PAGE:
Success Counselor Kira Terrill talking with a student at our Worcester Office

It’s hard for my First Year students to believe that the Fall 2012 semester is almost over! With that disbelief also comes the students’ awareness that their grades may not be as good as they were in high school. Many students really struggle with the transition from high school level to college level work.  Luckily, Bottom Line students have their counselors to really help guide them through the transition.  Bottom Line addresses this issue by providing summer programming and has developed specific tools to help our students find success during their critical first year.

Our summer transition program includes both group workshops and one-on-one meetings. One workshop on time management always seems to be especially eye-opening. After adding classes and study time to a weekly schedule, counselors bombarded students with different responsibilities and activities that also needed to be taken care of, on top of all of their studying and homework!  I can remember one student shouting “I don’t have time for all of this extra stuff!” Although a little early, it was an easy way for students to prepare for things they were about to face during their first (and every other) year of college. Some students immediately internalize the lesson and others need more reinforcing once they arrive on campus.

This fall, I’ve been working with many First Year students on improving their time management and study skills. I have 38 First Year students at four different colleges and have had 196 campus meetings and phone follow-ups this fall.  Additionally, I met with over 50% of my First Years who felt like they needed extra support for time management and test prep strategies meetings. Simply reading over notes doesn’t really cut it on college exams. My students and I have worked together to create study plans tailored to each of their exams, as well as their learning needs. With some students, I can simply suggest recopying and summarizing notes or making flashcards for vocabulary words. With other students, they may need to draw diagrams, attend tutoring and office hours, and form study groups. Helping students create these study plans and break down when things need to be done, makes the task of studying a little less daunting. Showing students how to put in a little extra effort and attack problems from different directions to make success possible shows the value of our meetings to my students and is why I love working for Bottom Line.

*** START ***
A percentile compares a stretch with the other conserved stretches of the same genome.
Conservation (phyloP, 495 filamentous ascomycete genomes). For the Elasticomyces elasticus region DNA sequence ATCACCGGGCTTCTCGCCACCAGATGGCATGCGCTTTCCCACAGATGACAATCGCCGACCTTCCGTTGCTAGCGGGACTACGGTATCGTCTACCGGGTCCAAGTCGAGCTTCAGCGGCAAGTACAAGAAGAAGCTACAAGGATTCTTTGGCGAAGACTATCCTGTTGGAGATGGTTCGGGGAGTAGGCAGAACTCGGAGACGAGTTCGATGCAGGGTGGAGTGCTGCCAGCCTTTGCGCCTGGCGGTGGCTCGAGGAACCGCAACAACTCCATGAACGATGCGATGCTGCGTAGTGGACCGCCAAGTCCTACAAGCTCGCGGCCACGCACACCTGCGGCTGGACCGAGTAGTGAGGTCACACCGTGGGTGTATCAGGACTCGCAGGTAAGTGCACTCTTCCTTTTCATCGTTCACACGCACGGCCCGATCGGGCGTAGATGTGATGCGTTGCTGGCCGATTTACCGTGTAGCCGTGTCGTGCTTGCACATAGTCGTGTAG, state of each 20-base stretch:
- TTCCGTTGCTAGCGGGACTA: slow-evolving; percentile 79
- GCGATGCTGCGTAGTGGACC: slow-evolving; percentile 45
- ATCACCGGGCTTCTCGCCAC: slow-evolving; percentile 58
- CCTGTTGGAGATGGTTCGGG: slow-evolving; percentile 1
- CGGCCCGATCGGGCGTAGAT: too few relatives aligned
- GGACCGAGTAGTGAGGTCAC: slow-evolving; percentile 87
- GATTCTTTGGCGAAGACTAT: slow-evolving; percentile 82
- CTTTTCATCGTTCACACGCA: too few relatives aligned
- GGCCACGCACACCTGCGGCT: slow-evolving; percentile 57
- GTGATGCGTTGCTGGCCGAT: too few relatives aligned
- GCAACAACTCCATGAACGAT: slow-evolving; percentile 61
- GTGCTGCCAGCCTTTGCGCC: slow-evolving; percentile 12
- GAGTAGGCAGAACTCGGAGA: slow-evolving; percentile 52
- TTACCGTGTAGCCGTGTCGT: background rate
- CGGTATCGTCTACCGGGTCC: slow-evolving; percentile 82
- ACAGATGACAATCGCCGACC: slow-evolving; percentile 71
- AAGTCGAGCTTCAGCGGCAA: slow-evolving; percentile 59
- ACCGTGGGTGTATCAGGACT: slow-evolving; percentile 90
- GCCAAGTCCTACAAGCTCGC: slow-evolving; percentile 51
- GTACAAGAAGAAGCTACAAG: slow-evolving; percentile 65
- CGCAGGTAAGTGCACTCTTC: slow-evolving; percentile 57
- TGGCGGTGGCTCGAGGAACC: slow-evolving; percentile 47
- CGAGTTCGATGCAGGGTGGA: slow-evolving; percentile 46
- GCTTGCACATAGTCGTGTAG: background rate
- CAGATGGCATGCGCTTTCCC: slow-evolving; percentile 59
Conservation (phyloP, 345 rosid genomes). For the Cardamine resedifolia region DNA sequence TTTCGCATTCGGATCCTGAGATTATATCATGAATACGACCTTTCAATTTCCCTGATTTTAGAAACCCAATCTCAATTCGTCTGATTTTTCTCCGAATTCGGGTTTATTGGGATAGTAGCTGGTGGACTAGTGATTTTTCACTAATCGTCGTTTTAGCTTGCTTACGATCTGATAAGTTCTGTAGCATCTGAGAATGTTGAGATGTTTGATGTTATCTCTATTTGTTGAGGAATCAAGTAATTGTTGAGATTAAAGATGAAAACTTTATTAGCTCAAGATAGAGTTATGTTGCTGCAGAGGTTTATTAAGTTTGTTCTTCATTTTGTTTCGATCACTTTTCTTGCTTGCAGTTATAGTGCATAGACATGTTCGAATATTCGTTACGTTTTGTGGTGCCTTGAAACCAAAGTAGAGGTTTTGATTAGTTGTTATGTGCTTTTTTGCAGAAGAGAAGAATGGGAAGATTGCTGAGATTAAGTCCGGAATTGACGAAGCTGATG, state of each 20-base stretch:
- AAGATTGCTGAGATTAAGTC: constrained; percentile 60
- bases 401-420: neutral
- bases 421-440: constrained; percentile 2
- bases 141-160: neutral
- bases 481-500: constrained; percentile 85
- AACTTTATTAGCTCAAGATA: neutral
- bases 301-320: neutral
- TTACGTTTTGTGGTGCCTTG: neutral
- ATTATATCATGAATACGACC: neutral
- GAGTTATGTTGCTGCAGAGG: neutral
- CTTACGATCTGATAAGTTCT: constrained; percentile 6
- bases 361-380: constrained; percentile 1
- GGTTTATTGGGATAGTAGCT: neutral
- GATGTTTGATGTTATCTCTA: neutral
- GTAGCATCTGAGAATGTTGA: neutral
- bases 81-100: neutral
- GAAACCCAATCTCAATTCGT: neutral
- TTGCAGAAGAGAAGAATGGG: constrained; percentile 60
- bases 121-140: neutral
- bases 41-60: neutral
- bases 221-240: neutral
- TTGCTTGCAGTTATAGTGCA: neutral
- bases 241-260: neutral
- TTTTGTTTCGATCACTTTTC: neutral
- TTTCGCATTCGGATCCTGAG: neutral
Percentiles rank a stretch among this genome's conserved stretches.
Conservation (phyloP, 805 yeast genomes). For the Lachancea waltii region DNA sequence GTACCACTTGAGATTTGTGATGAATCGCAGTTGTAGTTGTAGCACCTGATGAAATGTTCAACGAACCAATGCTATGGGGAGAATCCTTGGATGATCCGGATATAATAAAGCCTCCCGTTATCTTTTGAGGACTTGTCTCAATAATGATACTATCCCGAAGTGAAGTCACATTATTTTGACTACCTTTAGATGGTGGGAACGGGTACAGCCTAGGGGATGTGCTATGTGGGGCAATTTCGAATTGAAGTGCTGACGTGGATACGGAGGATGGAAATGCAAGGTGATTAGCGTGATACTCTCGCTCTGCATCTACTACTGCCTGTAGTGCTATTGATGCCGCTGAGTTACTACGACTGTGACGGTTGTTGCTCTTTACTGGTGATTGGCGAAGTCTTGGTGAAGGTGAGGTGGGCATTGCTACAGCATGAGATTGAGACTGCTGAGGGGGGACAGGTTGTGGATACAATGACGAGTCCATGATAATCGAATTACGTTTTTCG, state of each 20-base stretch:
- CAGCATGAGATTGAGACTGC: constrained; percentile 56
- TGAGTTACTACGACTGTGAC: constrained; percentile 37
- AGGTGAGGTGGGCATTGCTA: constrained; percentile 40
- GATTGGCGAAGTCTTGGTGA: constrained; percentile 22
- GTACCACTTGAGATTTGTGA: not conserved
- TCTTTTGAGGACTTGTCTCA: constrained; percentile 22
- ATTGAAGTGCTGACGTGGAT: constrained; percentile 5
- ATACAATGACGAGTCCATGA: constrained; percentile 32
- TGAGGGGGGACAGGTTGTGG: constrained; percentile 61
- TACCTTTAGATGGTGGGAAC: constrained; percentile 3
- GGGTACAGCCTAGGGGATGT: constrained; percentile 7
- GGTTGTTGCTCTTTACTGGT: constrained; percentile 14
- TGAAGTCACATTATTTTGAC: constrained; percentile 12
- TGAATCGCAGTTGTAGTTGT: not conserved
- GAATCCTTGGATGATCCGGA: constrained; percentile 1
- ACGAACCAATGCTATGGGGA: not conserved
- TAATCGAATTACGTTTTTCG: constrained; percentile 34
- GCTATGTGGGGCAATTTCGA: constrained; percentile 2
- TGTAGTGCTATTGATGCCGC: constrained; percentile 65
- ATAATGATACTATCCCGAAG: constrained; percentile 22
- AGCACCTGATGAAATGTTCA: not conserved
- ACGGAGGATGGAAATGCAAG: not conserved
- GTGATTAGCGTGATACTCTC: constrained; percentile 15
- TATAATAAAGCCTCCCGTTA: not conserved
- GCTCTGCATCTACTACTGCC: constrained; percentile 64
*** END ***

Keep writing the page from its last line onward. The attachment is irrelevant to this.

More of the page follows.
– Kira Terrill

Success Counselor

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Since the start of the school year, our Success Counselors have traveled to 20 campuses across Massachusetts to meet one-on-one with all of our 1,300 students. Liz Hood, a second-year Success Counselor, reflects on a busy month of the school year…

In the month of September, I had ninety-one campus meetings and traveled a total of four hundred and thirty-two miles to visit students at the University of Massachusetts Amherst, Boston College and Wentworth Institute of Technology. Despite that seemingly never-ending stretch of I-90 between Worcester and the exit off to Amherst (I went to Smith College and the Pioneer Valley will always hold a place in my heart) one of the things that I enjoy the most about being a Bottom Line Success Counselor is the ability to support students on campus and in person. A standard meeting that takes place in September is the first year check in meeting. This forty-five minute meeting addresses issues related to academics, campus life, financial aid and anything else that may arise.

Last month, I met with all of my first year students on their own campuses.  By being on campus I am able to more effectively connect students to the resources that are available to them and encourage them to advocate for themselves. First year students are often times intimidated by the idea of asking for help. The other day I met with a student who had an unresolved issue with her bill and she did not know where to go or what to ask.  We discussed her bill issue and acted out the conversation in a quick role-play, and I walked over with her to the bursar’s office.  She was able to resolve the issue on the spot. Another student I met with was struggling in Chemistry class, but did not know where to go for extra help.  We went to the tutoring center together and he signed up to meet with a tutor once a week.

I really enjoy working with first year students; I get to watch as students see the world opening up to them.  There is so much optimism and excitement as they begin to figure out who they want to be and what they want to do. I strongly believe that campus visits play an integral role in strengthening counselor-student relationships and demonstrate to students that Bottom Line is really invested in their success and wants to see them excel.

Liz Hood

Bottom Line Success Counselor

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